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The Ukrainian Counter-offensive

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There are three main assaults to follow: one of strategic importance and the other being a mix of strategic and emotional significance because wars are not merely thought for strategic objectives but for emotional value.

Two examples of this can be found in World War II during the Battle of Britain in 1940, with Nazi Germany focused bombing attacks on the British people and not focusing on the more strategic and vital infrastructure, manufacturing and the Royal Air Force.

With the Germans pursuing emotional tactical strategies, they enabled the Royal Air Force to rearm and equip the Air Force to fight the Luftwaffe/German Air Force and maintain British air superiority.

The second example is during the Battle of Stalingrad, 23 Aug 1942 – 2 Feb 1943, the Germans needed to take the Russian oil fields to keep its divisions and mechanised fighting forces in action.

Instead, due to the interference of Adolf Hitler, the Germans focused on taking Stalingrad, which had no real strategic aims or significance.

Still, it had great significance to the Soviet Union because the city was named after its leader Joseph Stalin, and Hitler wanted to hurt Stalin’s pride.

We can see this again during the Ukrainian conflict, where according to University Professor Geoffrey Roberts, Bakhmut is becoming Ukraine Stalingrad and is draining the Russian Federation resources by focusing on taking a location that has no genuine significance regarding strategic importance.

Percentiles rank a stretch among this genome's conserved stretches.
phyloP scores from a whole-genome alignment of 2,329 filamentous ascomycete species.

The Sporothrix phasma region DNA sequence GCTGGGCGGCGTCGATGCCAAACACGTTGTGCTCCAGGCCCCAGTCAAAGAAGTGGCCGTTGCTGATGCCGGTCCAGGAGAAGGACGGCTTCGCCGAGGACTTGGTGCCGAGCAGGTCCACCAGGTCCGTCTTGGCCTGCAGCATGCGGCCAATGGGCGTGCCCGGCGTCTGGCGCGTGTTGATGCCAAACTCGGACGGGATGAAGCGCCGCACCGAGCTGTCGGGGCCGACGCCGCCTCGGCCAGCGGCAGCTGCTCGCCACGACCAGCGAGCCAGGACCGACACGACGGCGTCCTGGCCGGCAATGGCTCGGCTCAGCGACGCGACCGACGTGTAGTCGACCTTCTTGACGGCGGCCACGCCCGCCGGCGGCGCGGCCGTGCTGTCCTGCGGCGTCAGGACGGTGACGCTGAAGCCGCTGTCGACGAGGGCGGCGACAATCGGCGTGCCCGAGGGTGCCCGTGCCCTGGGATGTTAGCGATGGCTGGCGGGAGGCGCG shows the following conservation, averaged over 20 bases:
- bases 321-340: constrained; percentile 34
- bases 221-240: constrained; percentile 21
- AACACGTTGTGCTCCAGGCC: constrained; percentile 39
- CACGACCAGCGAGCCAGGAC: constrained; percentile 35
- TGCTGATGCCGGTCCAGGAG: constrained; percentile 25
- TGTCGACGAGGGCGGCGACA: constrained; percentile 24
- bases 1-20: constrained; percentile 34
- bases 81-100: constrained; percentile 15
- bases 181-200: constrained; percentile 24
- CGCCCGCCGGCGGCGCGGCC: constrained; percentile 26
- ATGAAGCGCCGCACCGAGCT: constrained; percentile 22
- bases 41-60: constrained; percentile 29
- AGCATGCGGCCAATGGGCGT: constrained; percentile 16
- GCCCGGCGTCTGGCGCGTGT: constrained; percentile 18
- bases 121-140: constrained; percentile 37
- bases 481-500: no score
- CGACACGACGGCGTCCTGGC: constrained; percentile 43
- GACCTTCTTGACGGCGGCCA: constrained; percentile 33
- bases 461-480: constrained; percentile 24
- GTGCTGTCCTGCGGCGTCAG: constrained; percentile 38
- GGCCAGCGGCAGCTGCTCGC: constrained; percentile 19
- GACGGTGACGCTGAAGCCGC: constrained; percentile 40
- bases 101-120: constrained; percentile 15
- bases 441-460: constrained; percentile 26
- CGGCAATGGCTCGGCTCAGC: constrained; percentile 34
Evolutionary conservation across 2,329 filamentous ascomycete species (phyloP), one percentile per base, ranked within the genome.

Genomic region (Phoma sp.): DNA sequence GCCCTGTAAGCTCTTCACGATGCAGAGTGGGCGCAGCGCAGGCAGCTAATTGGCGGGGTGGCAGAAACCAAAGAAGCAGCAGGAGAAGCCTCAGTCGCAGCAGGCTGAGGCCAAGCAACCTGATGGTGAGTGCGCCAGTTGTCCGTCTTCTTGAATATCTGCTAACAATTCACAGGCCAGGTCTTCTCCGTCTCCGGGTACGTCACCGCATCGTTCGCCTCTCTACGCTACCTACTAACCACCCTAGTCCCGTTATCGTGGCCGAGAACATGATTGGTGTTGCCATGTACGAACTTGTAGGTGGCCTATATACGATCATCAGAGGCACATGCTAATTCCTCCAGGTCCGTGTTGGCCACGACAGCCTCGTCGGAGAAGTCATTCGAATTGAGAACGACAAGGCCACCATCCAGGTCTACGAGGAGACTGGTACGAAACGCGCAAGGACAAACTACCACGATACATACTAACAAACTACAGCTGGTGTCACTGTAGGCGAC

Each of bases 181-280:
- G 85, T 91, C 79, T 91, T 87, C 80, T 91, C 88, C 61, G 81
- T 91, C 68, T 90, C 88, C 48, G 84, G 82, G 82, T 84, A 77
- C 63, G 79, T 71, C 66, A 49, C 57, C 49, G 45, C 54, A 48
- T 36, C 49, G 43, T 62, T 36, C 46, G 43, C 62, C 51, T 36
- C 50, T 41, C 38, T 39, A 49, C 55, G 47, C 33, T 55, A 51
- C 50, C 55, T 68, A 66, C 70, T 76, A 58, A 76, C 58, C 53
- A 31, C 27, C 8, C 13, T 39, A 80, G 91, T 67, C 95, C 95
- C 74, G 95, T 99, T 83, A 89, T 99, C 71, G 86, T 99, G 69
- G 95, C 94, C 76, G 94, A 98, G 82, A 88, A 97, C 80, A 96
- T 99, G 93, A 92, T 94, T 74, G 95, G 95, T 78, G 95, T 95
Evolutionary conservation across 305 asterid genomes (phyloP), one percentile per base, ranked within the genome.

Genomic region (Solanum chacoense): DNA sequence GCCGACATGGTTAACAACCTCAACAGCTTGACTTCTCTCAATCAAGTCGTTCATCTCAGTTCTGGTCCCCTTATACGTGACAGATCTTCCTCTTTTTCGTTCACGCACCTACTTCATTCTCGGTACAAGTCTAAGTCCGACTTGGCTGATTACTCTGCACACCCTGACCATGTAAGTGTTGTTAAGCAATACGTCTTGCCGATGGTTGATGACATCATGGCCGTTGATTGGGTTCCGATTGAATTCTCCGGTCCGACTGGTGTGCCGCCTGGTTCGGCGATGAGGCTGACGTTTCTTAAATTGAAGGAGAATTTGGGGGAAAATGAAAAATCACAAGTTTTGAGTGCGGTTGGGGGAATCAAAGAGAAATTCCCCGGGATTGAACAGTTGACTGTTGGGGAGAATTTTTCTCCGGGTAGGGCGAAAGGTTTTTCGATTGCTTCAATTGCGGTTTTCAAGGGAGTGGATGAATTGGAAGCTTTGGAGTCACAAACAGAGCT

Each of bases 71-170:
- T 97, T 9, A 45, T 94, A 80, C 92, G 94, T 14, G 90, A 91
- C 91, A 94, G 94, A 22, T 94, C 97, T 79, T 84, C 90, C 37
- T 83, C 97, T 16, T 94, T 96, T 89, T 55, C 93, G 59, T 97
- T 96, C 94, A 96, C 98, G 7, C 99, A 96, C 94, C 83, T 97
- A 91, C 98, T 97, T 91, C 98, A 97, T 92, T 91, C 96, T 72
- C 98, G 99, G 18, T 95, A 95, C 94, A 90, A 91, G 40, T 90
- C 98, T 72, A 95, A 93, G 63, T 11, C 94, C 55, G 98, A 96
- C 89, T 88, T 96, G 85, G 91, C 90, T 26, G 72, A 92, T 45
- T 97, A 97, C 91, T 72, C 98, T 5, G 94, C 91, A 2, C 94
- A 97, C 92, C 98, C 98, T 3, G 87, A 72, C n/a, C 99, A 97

It is estimated that over 100,000 Russian soldiers have been killed or wounded fighting to take control of that city; it’s now become an important symbol of resistance for the Ukrainians.

The purely strategic assault is a multi-pronged move on Zaporizhia, hoping to push south to the Sea of Azov. This would sever the land bridges of Ukraine proper and Russia proper…splitting the front in two.

The second assault was supposed to be an amphibious assault further down the river that would eventually cut off the Crimean Peninsula.

The Russians foiled those plans with the destruction of the Kakhovka Dam. And possibly triggering farming that has not been seen since the Soviet famine of 1930 to 1933 killed between 4 to 5 million Ukrainians.

The third assault is a push east into the Donbas. This would be no easy feat, but it’s on the table for one reason: if the Ukrainians can reclaim territory that Russia seized in 2014, it would be a global humiliation.

Humiliating enough to convince some of those Russian backers to reconsider their allegiances.

Sources and Blogography

Responsible Statecraft Whose ‘Stalingrad’ will Bakhmut be? link

Britannica Battle of Britain European History [1940] link

Imperial War Museum What You Need To Know About The Battle Of Stalingrad link

 Zeihan on Geopolitics The Ukrainian Counter-Offensive Is Upon Us || Peter Zeihan link

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